In Kolkata, there are two back-to-back festivals in winter. The Apeejay Kolkata Literary Festival in December is followed in the last week of January by the Kolkata Literary Meet.
In Mumbai, the Kala Ghoda Arts Festival in January that incorporates much more than a ‘celebration of literature’, jostles for winter space-time-attention with the earlier-scheduled Mumbai International Literary Festival (known more popularly as the Tata Literature Live!) and the Times Literary Carnival in December.
“In a country like India, each festival should be able to manage to get enough book-lovers. Each festival must focus on interesting themes that help elicit from writers something new and relevant,” points out Malavika Banerjee, Director, Kolkata Literary Meet.
Maina Bhagat, Director, Apeejay Oxford Bookstores Private Limited and organiser, the Apeejay Kolkata Literary Festival says, “Our festival has always reflected the ethos of the city, while showcasing national and international literary writing. Kolkata is a very unhurried city, and we do not believe in offering five literary options during the same timeframe to our audience, though this does work well in venues such as Jaipur.”
The Times Literary Carnival in Mumbai also utilises the larger cultural aspects of its home to create a festival brand. “It is much more than a literature fest,” says Namita Devidayal, co-curator of the festival. “It seeks to draw on the eclectic passions of Mumbai – like film, food, money, relationships – and creatively connect them to the book world. While the fulcrum of the festival is clearly literature, the sessions and discussions are curated to draw in other creative fields.”
So while there are different characteristics to all these lit fests, organisers and curators do believe that after a point what one will see is a natural selection in which the good (read: well-planned in both organisational as well as thematic terms) lit fests survive what could end up being overkill; while the bad (read: slapdash) ones fall by the wayside.
The business of book fests
Lit fests in India, unlike many festivals abroad, are free and open to the public and depend on corporate sponsorship.
For the first year, the JLF cost over Rs 1 crore ($162,654) and this year it is Rs 7 crore ($1.1m). Costs include authors’ travel and transport costs, and accommodation. A smaller lit fest costs between Rs 30 lakh ($48,796) to 70 lakh ($113,858).
Funding for these fests includes food and beverages sponsorships, corporate sponsorships and also from private and state government tourism and culture ministries to cover expenses.
Officially, no one is making money. Publishers do not benefit in terms of book sales.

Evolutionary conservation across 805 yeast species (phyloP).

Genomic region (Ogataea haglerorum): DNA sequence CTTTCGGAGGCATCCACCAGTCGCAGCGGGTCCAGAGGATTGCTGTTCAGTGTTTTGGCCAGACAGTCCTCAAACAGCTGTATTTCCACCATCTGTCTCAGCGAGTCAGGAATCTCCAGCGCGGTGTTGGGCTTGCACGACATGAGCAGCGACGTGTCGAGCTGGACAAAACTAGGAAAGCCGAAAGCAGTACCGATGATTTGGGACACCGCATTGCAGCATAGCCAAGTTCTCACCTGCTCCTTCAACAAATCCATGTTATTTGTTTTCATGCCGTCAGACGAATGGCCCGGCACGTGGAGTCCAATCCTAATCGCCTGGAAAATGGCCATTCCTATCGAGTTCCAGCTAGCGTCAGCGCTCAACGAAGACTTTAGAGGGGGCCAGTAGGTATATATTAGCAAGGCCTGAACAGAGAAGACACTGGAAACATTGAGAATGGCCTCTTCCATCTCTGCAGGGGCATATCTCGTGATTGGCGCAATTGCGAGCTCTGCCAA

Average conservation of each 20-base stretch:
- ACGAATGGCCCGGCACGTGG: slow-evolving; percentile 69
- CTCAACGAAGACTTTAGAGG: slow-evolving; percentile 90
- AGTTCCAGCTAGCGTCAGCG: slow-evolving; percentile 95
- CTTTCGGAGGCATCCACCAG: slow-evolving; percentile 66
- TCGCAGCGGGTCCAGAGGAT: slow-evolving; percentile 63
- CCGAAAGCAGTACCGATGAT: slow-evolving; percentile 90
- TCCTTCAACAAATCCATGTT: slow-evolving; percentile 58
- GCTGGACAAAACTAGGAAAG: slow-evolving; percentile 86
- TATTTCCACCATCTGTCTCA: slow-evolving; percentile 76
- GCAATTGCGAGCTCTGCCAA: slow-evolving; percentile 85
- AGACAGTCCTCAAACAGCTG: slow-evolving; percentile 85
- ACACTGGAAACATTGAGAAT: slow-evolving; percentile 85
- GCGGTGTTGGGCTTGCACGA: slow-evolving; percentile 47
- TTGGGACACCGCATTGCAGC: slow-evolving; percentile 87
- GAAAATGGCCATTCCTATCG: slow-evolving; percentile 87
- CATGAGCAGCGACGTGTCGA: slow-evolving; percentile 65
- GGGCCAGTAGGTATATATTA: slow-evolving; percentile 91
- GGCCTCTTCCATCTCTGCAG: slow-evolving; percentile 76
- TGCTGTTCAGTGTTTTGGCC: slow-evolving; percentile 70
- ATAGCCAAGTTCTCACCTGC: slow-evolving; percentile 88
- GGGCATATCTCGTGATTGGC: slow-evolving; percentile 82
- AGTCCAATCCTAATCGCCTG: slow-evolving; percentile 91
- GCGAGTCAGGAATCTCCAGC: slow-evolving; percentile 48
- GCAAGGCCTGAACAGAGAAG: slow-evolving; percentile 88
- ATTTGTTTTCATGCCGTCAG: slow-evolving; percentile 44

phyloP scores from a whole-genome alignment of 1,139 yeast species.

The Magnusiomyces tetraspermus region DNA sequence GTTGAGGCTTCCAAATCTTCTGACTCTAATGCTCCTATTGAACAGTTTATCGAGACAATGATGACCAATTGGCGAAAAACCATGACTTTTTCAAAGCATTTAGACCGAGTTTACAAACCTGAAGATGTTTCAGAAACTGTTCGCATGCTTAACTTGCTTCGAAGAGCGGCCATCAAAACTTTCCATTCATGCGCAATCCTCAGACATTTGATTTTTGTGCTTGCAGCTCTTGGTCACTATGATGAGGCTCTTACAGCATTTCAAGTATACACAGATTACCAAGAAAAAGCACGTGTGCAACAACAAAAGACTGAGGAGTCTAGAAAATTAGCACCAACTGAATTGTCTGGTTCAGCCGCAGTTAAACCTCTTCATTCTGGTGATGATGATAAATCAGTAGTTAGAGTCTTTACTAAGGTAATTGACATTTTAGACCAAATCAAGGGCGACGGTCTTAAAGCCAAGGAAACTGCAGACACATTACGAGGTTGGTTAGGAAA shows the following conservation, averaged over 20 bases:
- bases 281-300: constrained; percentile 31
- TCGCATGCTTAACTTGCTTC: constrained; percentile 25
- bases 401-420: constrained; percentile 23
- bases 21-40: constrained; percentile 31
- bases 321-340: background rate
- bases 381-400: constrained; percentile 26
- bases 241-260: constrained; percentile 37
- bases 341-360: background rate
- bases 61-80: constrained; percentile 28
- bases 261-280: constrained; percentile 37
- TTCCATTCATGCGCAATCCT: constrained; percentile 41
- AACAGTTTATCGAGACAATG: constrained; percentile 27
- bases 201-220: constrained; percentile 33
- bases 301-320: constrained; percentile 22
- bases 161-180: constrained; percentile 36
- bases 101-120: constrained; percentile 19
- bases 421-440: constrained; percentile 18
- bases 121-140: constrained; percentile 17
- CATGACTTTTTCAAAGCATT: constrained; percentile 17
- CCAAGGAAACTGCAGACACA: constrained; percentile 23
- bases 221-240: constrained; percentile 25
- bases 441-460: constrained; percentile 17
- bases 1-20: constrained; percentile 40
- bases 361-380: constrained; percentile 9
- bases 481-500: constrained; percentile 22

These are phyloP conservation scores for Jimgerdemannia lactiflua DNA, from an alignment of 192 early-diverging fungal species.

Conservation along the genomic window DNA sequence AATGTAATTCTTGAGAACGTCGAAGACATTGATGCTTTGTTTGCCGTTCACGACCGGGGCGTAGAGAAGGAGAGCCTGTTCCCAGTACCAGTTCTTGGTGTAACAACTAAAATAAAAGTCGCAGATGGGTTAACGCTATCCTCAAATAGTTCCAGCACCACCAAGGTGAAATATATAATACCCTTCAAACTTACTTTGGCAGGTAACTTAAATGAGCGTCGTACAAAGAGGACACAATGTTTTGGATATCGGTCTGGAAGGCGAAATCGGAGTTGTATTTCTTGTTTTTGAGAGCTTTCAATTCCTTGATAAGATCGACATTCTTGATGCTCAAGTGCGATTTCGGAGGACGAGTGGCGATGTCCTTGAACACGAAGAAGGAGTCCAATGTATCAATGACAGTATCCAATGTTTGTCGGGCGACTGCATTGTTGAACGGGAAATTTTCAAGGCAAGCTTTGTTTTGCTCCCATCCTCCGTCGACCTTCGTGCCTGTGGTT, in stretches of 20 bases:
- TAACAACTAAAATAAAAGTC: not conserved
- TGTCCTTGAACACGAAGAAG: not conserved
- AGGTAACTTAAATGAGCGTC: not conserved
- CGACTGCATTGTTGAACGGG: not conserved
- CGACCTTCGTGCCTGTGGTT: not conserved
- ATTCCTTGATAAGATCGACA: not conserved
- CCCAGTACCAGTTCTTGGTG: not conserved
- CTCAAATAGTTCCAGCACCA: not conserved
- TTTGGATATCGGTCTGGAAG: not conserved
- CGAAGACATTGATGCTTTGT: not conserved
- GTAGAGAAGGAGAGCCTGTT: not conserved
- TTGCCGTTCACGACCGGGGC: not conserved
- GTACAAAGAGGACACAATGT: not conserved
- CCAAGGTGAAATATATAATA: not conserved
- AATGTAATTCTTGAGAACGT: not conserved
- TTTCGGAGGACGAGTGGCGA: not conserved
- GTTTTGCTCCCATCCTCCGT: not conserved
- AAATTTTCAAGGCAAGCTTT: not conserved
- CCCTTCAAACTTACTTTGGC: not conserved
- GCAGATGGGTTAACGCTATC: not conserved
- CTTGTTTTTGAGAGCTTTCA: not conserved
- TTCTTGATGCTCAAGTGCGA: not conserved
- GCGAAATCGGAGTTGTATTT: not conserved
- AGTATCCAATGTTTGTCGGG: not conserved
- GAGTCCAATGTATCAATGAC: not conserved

The crowd at most lit fests even if not always literary is an engaged and curious crowd, and if that interest brings them closer to books, then I think that's enough reason for us to be there
New authors flock to these lit fests because it is the only place where they can get noticed by the media and, by extension, readers, since in India literary criticism and reviews are not a part of mainstream newspaper-magazine culture.
Sarnath Banerjee, graphic novelist and artist, loves going to literary fests. “Within the festival you are special. Outside you are just another person with a big writerly ego, which no one really cares about,” he says.
“After your book comes out, for two or three months you are, like, famous, as famous as a B-grade television star. Once that’s over you are just a guy who wrote a book. And as far as interaction with readers go, you realise that at least there are some. The weirder they are the better it is.”
Established authors like Vikram Seth, Ian McEwan, Mahasweta Devi, or a Salman Rushdie get good publicity, which in turn make for good publicity for the fest.
This has, however, little to no effect on the money they make from future deals or sales. It is part of the ‘marketing’ of their last book or backlog and generating interest in their new work rather than directly influence deals for future books.
The publishing industry in India, sluggish as it is, is actually far better economically now than it has been before. Unlike the west, where book stores are shutting down or going digital, the Indian book market is growing. Online retails like Flipkart have made a big difference to purchase of books.
The Indian book volume sales according to a Nielsen BookScan for 2013 was 17.4 million units with value sales of Rs 5.3 billion ($8.6m) – a 5 per cent increase in market sales since the previous year.
More often, writers and other participants who form the key ingredients of this lit fest boom seem to be playing a game of musical chairs given the number of fests they are invited to across India.
Urvashi Butalia, author and publisher says, “The crowd at most lit fests even if not always literary is an engaged and curious crowd, and if that interest brings them closer to books, then I think that’s enough reason for us to be there. It’s also really useful to meet actual or potential readers and listen to them, which is what we tend to do a lot of at lit fests.”
India’s mushrooming lit fests are, of course, about books and writers and ideas and thoughts. But what they really are, are culture camps, for the ‘cultured’ as well as for those who want to wear some of that literary pixie dust.